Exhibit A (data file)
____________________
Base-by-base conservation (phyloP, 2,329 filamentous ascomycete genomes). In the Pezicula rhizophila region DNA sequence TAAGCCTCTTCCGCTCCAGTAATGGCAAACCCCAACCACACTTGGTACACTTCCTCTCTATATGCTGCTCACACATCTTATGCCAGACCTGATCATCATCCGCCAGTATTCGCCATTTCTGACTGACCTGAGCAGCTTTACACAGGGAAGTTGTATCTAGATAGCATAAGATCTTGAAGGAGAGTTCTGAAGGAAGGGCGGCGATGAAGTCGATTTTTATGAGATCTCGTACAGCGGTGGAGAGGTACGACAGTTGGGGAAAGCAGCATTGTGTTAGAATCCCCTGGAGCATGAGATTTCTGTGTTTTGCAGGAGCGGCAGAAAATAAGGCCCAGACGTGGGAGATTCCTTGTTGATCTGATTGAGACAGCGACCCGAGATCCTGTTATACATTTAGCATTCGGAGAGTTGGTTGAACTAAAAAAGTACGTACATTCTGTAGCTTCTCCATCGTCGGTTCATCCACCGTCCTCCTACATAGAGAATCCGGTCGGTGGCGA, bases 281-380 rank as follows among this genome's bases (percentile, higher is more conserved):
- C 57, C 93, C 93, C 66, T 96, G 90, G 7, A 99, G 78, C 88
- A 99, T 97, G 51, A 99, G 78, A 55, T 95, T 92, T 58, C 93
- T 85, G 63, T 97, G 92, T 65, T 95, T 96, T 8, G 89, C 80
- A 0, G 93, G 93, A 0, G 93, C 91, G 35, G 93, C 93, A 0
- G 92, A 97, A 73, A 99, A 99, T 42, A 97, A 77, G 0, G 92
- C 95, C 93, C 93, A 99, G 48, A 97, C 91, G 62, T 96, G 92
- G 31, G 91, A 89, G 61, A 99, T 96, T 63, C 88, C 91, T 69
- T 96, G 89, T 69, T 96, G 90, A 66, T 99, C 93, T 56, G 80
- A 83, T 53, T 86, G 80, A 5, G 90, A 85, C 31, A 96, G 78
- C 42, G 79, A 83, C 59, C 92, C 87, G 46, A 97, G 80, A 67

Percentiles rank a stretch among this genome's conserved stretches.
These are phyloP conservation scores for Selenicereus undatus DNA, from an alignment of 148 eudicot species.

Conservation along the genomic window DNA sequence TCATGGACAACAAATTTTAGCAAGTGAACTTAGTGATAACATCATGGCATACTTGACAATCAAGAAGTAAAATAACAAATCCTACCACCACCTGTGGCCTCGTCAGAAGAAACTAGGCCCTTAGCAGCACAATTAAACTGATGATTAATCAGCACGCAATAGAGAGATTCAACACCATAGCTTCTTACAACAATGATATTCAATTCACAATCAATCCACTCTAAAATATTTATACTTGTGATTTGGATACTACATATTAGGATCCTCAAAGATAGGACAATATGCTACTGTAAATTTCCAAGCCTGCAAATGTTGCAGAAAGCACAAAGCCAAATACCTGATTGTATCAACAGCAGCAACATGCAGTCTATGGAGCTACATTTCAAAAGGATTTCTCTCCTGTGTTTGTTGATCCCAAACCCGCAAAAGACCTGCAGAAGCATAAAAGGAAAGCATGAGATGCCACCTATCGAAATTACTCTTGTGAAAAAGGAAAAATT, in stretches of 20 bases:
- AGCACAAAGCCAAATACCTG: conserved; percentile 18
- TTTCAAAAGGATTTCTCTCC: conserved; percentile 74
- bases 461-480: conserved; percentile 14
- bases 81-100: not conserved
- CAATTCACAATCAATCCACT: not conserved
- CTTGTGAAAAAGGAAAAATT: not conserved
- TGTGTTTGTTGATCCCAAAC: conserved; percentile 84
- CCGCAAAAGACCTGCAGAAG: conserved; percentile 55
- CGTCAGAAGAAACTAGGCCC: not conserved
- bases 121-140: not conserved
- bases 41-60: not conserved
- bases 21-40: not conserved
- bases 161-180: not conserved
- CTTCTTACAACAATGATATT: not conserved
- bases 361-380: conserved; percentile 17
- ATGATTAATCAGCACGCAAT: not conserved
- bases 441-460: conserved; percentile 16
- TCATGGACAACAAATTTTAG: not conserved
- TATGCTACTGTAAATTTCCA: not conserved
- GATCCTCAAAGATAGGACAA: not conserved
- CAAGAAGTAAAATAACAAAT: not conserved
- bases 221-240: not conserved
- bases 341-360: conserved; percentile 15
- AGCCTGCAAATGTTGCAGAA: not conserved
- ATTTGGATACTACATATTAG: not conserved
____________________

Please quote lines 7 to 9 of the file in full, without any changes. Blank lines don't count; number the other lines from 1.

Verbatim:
- C 95, C 93, C 93, A 99, G 48, A 97, C 91, G 62, T 96, G 92
- G 31, G 91, A 89, G 61, A 99, T 96, T 63, C 88, C 91, T 69
- T 96, G 89, T 69, T 96, G 90, A 66, T 99, C 93, T 56, G 80